Daniel Party's music appreciation class is a trip—literally. Only about half the music that the Saint Mary's assistant professor surveys with students are classical works. The rest—from American Jazz to Chinese opera to Yoruba drumming to Qur'anic chant—takes them on a musical voyage around the world.
That's no surprise, given Party's global background. A native of Santiago, Chile, he grew up in a musical family. After finishing undergraduate degrees in physics and classical guitar, he came to the United States to pursue his Ph.D. in musicology . Party's research focuses on the music of Latin America and Latino communities as well as contemporary classical music. He joined the Saint Mary's music faculty in 2005.
“What I like about teaching in a context like this is that I'm teaching our music majors way more than music,” says Party. “There are many days where I feel that music is only about 50 percent of what I'm doing in class. I'm teaching them how to write; I'm teaching them how to think critically. We're talking about music, but sometimes we're talking about culture, art, architecture, issues of gender, issues of race … I feel that learning about all those things will help them no matter what they do.”
“I listen to music almost all day—for fun, for work. As a musicologist, you end up listening to almost everything there is.” These days, that means Ravi Shankar, The Killers, Christina Aguilera, Nina Simone, Tchaikovsky, and Andreas Scholl."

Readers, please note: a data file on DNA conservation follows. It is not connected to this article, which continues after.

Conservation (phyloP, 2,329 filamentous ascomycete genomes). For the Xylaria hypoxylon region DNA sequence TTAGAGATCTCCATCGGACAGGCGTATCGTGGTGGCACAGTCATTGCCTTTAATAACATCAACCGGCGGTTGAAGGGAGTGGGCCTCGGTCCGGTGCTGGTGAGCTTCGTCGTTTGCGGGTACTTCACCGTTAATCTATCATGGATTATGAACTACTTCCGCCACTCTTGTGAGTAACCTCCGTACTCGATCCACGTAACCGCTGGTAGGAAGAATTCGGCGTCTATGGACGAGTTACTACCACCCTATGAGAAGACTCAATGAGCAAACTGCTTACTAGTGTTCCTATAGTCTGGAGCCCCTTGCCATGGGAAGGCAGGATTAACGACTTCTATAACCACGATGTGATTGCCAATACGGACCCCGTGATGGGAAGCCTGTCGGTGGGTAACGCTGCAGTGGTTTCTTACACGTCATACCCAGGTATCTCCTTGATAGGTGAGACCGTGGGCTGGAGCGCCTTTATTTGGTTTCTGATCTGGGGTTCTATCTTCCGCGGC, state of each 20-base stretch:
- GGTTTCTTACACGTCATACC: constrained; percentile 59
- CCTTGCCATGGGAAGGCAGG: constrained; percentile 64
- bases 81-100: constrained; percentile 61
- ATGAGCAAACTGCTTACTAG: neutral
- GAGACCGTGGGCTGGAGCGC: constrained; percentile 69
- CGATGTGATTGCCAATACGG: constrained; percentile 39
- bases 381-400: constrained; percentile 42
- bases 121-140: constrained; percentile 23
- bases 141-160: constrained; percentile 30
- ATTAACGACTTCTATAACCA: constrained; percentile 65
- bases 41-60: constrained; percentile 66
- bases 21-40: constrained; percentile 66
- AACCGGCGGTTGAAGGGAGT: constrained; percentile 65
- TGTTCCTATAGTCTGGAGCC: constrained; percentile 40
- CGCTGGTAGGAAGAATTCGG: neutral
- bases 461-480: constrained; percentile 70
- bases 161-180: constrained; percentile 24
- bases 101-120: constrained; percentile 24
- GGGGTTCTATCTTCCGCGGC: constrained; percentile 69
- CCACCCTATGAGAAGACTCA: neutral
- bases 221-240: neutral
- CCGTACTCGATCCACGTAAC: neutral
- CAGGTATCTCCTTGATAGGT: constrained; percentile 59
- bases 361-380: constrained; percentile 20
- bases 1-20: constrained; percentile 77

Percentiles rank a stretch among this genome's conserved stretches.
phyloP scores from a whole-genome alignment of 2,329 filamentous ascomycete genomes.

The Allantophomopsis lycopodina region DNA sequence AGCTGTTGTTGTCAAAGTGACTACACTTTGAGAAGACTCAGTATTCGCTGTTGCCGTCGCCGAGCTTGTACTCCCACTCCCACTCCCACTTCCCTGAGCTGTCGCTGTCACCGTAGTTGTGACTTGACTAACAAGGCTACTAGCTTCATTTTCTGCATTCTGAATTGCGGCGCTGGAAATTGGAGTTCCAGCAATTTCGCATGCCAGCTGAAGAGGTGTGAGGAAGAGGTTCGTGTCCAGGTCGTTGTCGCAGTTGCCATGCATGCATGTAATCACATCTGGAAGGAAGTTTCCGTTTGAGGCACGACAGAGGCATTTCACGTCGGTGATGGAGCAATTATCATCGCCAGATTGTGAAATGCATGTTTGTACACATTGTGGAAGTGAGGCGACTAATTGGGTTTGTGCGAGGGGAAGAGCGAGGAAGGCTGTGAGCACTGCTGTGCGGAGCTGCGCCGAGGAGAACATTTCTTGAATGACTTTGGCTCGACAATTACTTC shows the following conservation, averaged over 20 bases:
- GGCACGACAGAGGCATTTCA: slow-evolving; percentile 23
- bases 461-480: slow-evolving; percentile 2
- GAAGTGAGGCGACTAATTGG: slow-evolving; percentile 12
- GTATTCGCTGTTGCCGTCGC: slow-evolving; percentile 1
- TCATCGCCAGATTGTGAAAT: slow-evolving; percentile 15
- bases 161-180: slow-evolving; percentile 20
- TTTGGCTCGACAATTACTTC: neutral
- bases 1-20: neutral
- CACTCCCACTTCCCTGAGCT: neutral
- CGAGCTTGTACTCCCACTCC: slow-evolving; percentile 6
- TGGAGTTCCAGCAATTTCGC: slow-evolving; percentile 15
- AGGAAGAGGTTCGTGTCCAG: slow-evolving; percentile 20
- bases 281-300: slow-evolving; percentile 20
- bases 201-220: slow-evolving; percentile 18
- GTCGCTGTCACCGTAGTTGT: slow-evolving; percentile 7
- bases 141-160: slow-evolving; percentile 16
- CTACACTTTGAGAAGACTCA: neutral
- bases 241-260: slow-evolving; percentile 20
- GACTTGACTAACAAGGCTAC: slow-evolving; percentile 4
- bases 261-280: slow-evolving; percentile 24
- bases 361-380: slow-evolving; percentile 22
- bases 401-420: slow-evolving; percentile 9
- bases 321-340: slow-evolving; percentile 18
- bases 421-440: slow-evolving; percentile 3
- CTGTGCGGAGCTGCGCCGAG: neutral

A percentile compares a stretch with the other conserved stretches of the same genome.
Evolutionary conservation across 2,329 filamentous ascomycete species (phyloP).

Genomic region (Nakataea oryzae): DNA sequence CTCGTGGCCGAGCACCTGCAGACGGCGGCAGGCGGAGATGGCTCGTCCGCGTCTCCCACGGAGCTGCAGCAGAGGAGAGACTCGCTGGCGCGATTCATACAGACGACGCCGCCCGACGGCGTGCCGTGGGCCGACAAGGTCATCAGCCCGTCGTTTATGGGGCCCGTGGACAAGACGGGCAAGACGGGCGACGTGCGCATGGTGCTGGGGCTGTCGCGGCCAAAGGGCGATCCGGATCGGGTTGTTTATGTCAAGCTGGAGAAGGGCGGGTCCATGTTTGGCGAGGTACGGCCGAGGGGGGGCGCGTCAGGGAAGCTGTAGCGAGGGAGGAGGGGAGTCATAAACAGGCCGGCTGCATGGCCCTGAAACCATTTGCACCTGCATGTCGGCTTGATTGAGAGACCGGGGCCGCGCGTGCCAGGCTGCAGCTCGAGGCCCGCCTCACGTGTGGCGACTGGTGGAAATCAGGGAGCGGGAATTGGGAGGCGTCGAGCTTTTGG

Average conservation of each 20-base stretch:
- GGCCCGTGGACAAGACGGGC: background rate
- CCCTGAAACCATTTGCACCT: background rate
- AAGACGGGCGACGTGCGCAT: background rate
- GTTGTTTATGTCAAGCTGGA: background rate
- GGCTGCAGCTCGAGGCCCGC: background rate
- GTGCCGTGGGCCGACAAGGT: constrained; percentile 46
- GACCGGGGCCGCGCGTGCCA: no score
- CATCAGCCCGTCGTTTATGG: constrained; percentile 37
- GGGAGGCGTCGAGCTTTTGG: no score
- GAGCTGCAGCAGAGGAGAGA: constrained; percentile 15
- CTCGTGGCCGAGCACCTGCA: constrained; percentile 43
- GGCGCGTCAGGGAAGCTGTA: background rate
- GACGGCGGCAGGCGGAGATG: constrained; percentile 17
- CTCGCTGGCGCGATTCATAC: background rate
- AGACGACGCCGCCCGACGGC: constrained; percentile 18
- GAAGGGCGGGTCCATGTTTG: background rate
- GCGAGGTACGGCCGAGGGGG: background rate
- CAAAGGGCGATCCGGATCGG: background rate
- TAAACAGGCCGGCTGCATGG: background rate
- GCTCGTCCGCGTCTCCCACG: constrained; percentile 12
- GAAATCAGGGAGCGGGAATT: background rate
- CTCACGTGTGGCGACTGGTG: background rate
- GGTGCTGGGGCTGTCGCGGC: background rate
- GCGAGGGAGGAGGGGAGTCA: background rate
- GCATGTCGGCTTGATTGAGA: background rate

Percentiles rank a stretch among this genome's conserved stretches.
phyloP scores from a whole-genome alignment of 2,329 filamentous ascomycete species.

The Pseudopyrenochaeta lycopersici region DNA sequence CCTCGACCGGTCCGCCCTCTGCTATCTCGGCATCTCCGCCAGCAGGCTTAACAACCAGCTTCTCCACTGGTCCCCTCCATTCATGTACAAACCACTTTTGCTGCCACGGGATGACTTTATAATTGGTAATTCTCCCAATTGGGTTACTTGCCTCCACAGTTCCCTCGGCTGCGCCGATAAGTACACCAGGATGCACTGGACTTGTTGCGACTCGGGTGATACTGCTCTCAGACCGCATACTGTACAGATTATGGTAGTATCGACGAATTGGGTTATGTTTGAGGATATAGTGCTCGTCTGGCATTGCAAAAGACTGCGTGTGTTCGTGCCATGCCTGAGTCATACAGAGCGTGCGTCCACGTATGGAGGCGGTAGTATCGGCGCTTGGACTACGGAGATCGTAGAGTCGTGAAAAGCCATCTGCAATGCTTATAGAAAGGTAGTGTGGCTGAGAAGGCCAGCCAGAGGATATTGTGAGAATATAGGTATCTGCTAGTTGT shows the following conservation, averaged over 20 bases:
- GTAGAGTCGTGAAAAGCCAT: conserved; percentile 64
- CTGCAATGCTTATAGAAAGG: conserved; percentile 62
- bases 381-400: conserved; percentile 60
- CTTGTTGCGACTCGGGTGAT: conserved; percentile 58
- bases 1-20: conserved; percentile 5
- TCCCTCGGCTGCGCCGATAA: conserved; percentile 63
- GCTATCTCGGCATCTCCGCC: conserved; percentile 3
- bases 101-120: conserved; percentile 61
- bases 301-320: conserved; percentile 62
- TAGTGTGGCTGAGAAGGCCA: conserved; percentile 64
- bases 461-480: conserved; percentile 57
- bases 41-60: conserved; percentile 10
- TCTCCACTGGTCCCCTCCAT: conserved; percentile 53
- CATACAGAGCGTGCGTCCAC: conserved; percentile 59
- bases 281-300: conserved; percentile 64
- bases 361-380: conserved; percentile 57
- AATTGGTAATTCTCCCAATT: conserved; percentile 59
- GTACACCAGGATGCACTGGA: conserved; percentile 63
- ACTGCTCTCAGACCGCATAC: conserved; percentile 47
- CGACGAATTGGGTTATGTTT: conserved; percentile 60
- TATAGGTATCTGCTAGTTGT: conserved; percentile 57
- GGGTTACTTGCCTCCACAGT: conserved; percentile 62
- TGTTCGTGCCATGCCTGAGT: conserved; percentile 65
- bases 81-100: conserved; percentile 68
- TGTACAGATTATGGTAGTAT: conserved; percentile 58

Party's classes are not easy listening. He calls them “writing-intensive”; students call them a lot of work. “ Dr. Party's expectations are exceedingly high, which some people find difficult, but I think it helps push us to do our best—to work hard and really think,” says junior Megan Bolander, who took his music history class. “He is also always willing to help anyone who needs it.”
“Since my area of research is popular music, I keep up with the music they listen to,” Party says. To help students understand a concept like syncopation, he might make connections between Mozart and Britney Spears.
His musical taste, like his course syllabus, is all over the map. “I listen to music almost all day—for fun, for work. As a musicologist, you end up listening to almost everything there is.” These days, that means Ravi Shankar, The Killers, Christina Aguilera, Nina Simone, Tchaikovsky, and Andreas Scholl. Party subscribes to an online music service that allows unlimited listening, but no downloads. That's fine with him. “Music is not something that I want to own,” he says.